The Wound



The day comes you learn

what will take you by death.

Not by what kills the body, but

something other, by way of

a sacred wound

that will never heal.

It will be yours alone

first sensed through love, the

one you can’t forget, the

one for the ages.

The wound is furthered

by holding desire

that will never leave you or

having desire fulfilled ever so


and then not.

All in all

it is sacred,

the portal through which

you pass on

into the grace of humility.

Suffer this wound

until your last breath.

Speak little of it because, for most,

it is beyond a confident grasping.

In plain living,

the wound, as real as earth,

is borne

to tear your heart open

to the sky,

to let your spirit be it’s

winged avatar, and though

beyond bearing

will be your bearing home.

7 thoughts on “The Wound

  1. You should know that I am so often moved/blown away/…(fill in the adjective that means the earth shifts a bit when you read) by your poems. I comment infrequently because how many different ways can you say that before it loses it’s meaning? The line in this one “Speak little of it because, for most, it is beyond a confident grasping,” describes why. When something touches you so deeply, it’s hard to convey adequately, so feeling but speaking little may be best. But I think it would be unfair not to tell you this, at least once!

    I stumbled onto your words (and subscribed to your blog quite a while ago) via John Blase, whose words have a similar effect. I also stumbled onto Jim Harrison via John and the both of you remind me of him, but the two of you hit my heart even more bulls-eye than Harrison. Harrison is a master of words, but the subjects/objects of your poem are more moving to “my particular heart.” (John Blase). You both weave faith – the challenges – into your writing more frequently than Harrison, so perhaps that’s part of it. I’m not blowing smoke.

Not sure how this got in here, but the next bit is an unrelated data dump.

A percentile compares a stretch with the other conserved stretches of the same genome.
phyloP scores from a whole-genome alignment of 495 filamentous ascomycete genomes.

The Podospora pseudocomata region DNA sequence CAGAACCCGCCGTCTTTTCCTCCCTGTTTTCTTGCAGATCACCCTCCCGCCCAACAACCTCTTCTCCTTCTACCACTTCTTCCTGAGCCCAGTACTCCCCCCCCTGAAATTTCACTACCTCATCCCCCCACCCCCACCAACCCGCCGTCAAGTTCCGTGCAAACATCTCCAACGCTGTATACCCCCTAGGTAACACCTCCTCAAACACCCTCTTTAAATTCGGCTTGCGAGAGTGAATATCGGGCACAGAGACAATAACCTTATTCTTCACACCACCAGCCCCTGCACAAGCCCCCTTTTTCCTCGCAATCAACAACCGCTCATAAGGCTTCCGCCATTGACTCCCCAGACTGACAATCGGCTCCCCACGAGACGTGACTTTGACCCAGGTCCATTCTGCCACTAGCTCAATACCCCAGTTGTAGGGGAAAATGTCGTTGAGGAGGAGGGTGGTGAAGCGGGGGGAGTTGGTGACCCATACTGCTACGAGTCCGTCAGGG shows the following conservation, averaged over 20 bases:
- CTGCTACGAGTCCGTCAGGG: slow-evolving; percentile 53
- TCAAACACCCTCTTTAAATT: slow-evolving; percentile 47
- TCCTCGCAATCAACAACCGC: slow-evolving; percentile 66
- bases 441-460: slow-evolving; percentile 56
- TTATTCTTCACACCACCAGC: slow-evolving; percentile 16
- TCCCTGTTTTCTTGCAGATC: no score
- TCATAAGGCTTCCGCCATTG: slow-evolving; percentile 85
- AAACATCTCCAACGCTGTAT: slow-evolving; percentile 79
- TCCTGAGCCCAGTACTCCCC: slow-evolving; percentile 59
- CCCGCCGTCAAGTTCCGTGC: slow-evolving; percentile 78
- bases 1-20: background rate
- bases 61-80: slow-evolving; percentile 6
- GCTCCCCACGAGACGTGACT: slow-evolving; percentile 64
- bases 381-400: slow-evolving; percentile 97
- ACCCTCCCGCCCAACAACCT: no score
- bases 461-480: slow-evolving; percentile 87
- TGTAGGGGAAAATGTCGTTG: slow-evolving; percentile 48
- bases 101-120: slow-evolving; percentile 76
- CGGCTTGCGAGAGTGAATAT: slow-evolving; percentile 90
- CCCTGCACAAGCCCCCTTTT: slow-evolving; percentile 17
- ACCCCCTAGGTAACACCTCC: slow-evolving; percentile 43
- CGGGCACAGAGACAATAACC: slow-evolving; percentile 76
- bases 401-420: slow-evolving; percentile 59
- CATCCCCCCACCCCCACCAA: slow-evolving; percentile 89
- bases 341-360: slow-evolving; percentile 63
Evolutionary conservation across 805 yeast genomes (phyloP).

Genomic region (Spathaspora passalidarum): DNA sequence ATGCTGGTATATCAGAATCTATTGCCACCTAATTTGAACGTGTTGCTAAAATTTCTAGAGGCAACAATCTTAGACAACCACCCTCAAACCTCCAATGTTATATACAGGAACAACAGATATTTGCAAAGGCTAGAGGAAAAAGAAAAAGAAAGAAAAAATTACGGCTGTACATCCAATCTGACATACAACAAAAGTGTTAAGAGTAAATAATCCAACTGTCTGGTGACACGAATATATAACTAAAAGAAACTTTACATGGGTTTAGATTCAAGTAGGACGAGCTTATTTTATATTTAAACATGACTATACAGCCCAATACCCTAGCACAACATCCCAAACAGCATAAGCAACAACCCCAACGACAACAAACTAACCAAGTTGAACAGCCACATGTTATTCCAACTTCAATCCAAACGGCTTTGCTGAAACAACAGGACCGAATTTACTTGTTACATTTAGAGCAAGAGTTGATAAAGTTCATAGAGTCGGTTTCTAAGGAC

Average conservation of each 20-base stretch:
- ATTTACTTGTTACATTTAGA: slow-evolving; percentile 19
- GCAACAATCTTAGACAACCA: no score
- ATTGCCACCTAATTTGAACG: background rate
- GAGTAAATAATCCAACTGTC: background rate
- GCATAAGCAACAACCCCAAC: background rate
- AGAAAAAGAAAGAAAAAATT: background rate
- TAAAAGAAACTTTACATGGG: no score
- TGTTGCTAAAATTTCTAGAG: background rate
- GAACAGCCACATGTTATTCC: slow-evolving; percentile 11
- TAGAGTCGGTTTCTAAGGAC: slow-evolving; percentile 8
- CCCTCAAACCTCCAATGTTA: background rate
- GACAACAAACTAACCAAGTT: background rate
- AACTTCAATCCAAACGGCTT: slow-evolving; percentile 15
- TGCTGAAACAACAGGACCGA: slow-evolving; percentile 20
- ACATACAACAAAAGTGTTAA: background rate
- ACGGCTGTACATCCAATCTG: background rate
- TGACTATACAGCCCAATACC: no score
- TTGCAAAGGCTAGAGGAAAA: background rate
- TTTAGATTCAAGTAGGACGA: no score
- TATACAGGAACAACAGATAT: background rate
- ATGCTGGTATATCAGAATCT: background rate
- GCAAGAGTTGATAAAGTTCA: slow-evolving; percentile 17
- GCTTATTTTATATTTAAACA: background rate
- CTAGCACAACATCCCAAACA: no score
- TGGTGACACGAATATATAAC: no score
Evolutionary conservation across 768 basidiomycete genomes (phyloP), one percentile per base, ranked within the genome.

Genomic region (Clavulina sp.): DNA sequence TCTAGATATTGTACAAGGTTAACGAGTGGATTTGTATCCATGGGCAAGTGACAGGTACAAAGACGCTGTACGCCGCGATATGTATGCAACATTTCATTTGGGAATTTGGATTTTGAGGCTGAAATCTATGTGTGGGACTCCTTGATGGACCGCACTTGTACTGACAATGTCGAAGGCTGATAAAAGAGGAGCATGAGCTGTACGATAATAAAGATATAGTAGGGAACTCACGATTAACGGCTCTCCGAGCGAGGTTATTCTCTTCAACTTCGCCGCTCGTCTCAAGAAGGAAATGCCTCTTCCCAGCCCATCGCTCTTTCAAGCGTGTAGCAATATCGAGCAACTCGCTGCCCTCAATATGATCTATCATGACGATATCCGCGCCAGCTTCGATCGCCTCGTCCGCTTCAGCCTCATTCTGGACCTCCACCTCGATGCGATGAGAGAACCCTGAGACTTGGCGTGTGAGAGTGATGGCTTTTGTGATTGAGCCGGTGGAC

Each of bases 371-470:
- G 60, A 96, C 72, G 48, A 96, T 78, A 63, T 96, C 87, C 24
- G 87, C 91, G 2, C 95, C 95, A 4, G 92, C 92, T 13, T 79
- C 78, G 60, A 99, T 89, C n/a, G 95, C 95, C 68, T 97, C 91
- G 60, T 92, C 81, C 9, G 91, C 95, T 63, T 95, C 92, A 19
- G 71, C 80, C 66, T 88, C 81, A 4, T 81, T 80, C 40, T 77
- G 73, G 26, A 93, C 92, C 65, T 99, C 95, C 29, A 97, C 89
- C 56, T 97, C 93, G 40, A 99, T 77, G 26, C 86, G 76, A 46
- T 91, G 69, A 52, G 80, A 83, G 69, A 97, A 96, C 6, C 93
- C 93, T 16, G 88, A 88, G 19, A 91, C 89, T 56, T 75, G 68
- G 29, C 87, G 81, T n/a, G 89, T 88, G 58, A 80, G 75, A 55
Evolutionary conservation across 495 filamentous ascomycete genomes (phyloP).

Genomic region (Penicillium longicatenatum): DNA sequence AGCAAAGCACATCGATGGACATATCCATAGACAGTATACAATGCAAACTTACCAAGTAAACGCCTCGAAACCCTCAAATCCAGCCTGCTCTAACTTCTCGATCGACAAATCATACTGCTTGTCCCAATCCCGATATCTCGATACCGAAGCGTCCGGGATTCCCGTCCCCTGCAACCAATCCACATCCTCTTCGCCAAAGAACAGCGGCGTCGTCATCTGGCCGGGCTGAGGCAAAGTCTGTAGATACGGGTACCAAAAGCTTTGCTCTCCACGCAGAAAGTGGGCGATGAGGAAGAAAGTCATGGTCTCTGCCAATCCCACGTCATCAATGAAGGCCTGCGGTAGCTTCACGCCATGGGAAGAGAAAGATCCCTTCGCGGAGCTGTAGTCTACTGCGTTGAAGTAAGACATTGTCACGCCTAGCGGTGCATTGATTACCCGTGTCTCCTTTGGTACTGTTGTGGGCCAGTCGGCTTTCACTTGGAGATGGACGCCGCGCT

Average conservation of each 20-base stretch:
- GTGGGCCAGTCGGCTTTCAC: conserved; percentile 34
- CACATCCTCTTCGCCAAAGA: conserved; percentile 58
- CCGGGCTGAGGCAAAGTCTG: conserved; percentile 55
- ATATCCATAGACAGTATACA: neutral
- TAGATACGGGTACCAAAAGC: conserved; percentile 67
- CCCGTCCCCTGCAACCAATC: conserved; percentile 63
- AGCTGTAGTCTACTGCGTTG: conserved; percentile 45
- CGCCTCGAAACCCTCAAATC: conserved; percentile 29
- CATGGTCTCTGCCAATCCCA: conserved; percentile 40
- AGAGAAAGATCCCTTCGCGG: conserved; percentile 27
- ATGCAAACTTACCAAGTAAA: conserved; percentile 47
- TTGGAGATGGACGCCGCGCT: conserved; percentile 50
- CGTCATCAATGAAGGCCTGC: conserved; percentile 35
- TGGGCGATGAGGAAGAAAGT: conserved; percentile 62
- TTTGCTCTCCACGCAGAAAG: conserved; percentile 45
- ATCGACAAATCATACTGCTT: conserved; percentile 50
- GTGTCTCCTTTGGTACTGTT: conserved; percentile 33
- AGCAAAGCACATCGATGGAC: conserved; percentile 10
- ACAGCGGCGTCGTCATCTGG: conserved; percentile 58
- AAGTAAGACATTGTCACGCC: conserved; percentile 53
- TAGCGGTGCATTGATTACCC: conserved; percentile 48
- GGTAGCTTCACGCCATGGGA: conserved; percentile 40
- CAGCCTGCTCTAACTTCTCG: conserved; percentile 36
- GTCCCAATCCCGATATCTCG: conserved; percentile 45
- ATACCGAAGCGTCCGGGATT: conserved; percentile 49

I’m told John, so I’ll tell you, that when I read your poems, the words that most adequately describes the emotions they bring are “suadade” (Portguese) or “sehnsucht,”(German) – both foreign words that you probably already know. My favorite translation of suadade is “a pleasure you suffer, an ailment you enjoy.” But another translation I’ve read is, “the love that remains after someone is gone.” This description fits this particular poem. Sehnsucht – “longing, pining, yearning, or craving, but in a wider sense a type of “intensely missing”. However, Sehnsucht is difficult to translate adequately and describes a deep emotional state.

    I tell you all this to say that, in the future, I may short-hand a comment with either of these two singular words – because they convey far better than I possibly could, the layers and depth.

    Your words are a gift to the world. This also sounds trite and cheesy, (you see my conundrum), but it is true I look forward to your book.

    • It warms my heart to know that this work is meaningful to you. Thank you for sharing your thoughts and I hope we can continue to resonate as we do. Pablo Neruda said, “Poetry arrived in search of me.” I’m learning that it has a life all it’s own and I’m just a steward of it.

      My life is seeped in saudade. I’m reckoning with it. Believe me, I understand.

      Thanks again, and thank you for “looking forward” to the book. It will be here soon enough.

      Your words here and other comments you have made previously are cherished. Thank you.



  2. I am completely awestruck by your beautiful poems in “Water, Rocks and Trees.” The perfect line breaks, the dream-like and still oh-so-real images. I have read the book several times since I bought it and, each time, I find electric nuances and new meanings. Bravo! Wonderful work!

    • Martina, I am happy to hear these kind words. I was talking to a friend yesterday about this kind of connection being what I have learned to find most meaningful. It helps to know there is resonance among the kindred. I will be sure to look into your work as well with great appreciation. Thank you, more than you know.

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